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I just got off the phone with George Olivit. He is now an organic farmer in Maui with two teenage daughters.
Pauly runs a large car dealership in Arizona.
George confirmed that Pacific Far East Industries the company that the Lafitte guys set up was there to give the group "legitimate" incomes while they went about their "import" business. I knew something was going on back then but I was to naive to figure it out and I never felt it was my place to ask directly.

Merry Christmas To You All!

Spike Sub 2010.jpgAnd thanks very much for visiting my blog.

Here is a little sketch I did for 7 year old Orlando Yen in Australia for Christmas.
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Here is a sketch that Orlando did for me this Christmas!

My little house

bob's house.JPGI originally posted this on Cruising Anarchy but then I thought it might be fun to put it on my blog. We had been discussing small houses and I had this design sitting around for the past five years. It combines my own life style with my ability to work with small spaces. Hope you like it.

My house

560 sq. ft. not counting the upstairs office.


My house was designed at a time when I was reacting to sciatic pain and the stress of building what to me was a huge and overly complex new house, the Taj Ma Jill. I used the exercise of mentally designing the house in my mind, in acad of the mind, to help me get to sleep at night. Later I decided to actually draw it up to see if my mental files were accurate. With minor adjustments they were fine. The house has an upstairs office area but I'm not going to show that. It's just an office. Keep in mind that this house is designed just for me, one person. I expect company on occasion but I have made no concessions to extra people in the house. The house is exceedingly simple yet very complex in its ergonomics. I have tried to make it economical to build.

My house is situated on a gently sloping, long grass and mountain weed covered hillside that eventually runs into the woods below. I can see the Cascade Mountain range in the not too far distance. It is sunny and about 72 degrees, it's around 4:40pm and the dogs are off chasing things. The cat is off killing things. I am puttering.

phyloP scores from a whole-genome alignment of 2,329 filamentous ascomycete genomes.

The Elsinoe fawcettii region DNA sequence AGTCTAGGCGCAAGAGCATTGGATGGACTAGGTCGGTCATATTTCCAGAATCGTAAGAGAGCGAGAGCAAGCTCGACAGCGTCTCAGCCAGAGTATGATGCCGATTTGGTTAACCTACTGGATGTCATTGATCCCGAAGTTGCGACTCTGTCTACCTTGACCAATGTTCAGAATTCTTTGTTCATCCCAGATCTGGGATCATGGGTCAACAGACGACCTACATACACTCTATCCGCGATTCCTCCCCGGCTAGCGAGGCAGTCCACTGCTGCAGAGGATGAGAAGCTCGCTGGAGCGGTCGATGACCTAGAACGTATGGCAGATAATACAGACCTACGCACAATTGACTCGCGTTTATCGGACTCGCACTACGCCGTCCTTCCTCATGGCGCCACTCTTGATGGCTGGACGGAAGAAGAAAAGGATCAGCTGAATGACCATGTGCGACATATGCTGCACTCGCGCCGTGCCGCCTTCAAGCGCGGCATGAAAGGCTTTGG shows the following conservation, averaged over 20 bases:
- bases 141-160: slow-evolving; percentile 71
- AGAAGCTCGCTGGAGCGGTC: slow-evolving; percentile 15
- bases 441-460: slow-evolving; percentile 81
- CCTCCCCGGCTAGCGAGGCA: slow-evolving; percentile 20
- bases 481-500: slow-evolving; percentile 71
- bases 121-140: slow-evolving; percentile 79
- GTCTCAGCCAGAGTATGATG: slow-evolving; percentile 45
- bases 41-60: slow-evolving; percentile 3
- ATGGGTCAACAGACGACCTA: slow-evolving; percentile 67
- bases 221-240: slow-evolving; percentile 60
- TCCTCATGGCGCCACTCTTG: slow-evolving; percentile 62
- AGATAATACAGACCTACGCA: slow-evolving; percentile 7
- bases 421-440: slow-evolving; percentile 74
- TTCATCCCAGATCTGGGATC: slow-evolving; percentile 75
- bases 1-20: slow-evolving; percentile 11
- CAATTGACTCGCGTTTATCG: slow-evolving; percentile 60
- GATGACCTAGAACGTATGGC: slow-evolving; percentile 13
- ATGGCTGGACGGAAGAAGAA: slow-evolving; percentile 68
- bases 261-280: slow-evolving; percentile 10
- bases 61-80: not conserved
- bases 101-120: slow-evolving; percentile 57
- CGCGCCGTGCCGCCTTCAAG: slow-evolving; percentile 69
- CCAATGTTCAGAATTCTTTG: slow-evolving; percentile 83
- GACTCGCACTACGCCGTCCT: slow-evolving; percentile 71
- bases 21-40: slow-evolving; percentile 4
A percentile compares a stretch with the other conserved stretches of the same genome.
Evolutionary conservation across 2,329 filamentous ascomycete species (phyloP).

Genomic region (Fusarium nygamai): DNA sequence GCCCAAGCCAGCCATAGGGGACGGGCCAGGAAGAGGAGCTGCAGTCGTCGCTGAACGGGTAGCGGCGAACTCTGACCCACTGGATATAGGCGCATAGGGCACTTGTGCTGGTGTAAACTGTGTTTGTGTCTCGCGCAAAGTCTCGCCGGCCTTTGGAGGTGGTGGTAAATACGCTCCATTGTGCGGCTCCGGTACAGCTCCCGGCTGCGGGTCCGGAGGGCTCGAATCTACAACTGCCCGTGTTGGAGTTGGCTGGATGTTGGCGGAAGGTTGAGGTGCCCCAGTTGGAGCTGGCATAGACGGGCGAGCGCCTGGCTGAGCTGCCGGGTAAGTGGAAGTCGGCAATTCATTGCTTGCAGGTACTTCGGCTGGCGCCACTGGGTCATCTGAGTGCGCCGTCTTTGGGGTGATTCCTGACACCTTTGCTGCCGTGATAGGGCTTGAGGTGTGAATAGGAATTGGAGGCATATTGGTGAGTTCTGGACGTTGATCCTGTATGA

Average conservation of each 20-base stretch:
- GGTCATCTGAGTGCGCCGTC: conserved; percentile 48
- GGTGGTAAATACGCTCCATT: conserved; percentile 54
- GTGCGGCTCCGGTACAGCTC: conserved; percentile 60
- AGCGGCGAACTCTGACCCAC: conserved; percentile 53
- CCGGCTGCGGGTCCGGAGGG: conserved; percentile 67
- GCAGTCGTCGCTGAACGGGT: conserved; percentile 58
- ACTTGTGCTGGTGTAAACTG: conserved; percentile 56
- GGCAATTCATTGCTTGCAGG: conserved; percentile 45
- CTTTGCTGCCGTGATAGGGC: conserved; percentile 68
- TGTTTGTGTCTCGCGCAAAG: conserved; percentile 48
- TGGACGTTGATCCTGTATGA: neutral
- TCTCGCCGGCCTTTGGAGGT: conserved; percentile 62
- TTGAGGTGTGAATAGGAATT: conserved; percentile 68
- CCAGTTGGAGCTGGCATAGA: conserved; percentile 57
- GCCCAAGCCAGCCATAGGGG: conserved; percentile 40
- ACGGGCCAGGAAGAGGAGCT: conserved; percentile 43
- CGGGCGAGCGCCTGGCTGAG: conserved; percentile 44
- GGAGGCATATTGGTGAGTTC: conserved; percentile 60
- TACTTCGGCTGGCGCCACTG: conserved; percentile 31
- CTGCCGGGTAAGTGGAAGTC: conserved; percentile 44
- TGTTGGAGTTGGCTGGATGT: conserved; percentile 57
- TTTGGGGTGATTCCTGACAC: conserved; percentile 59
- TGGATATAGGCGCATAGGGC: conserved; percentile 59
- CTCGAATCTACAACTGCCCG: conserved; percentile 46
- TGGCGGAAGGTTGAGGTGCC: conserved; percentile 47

I have a pretty big veranda with two long benches for relaxing and napping. There is a chair without arms that is well suited for playing the guitar. There is a rustic coffee table for important stuff, like my pipe and my tea. I picture me and my cronies sitting on the veranda playing and singing good old tunes, and passing the Jack Daniels well into the balmy PNW night. I'll sit and smoke my pipe on the veranda. I won't allow myself to smoke in the house. The dogs will love napping on the veranda. It will have that satisfying , almost hollow sound when you walk on it .

The front door is centered and stepping into the house you have a bench seat to port so you can sit and remove your shoes. I absolutely HATE shoes on in the house. The shoes can tuck under the seat. Mini partial height walls divide the entry area off from the living areas.

To port there is the dinette and galley. The dinette has a nice view of the field in front and also a good view of the TV mounted on the opposite wall. There is stowage under the bench seat. The galley stretches along that port wall terminating in a large refer/freezer. Beyond that is my clothes washer and dryer stack. Across from that stack is a pantry/linen lkr. combo locker. The galley is laid out so I can work left to right starting with a leg of the counter to collect my ingredients, moving to the sink for washing then onto the cutting board for the chopping then onto the range. There is space each side of the range for hot pots. There is no dish washer. It would be very easy to work one into that leg of the counter if I took the angle out of it. But hell, I'm living by myself and I can wash up what few things get dirty.

Spiral stairs take you up to the office.

The living room is designed so that I can sit and watch TV with the sound muted while I listen to beautiful music coming from the Epos 12 bookshelf speakers flanking the fire place and the sub woofer in the corner. The hi-fi gear and turntable are all visible in the cabinet on the aft wall. A magazine bin sits next to one chair with my guitar du jour next to the hi-fi cabinet.  I'll stow the rest of my guitars up in the office. There is LP stowage below the TV and bookshelves above the TV. There are more bookshelves/ lp stowage on the other side of the fireplace. There is an end table next to one chair for me to put my tea cup on or my pipe or my magazine or my note pad or my tobacco tin.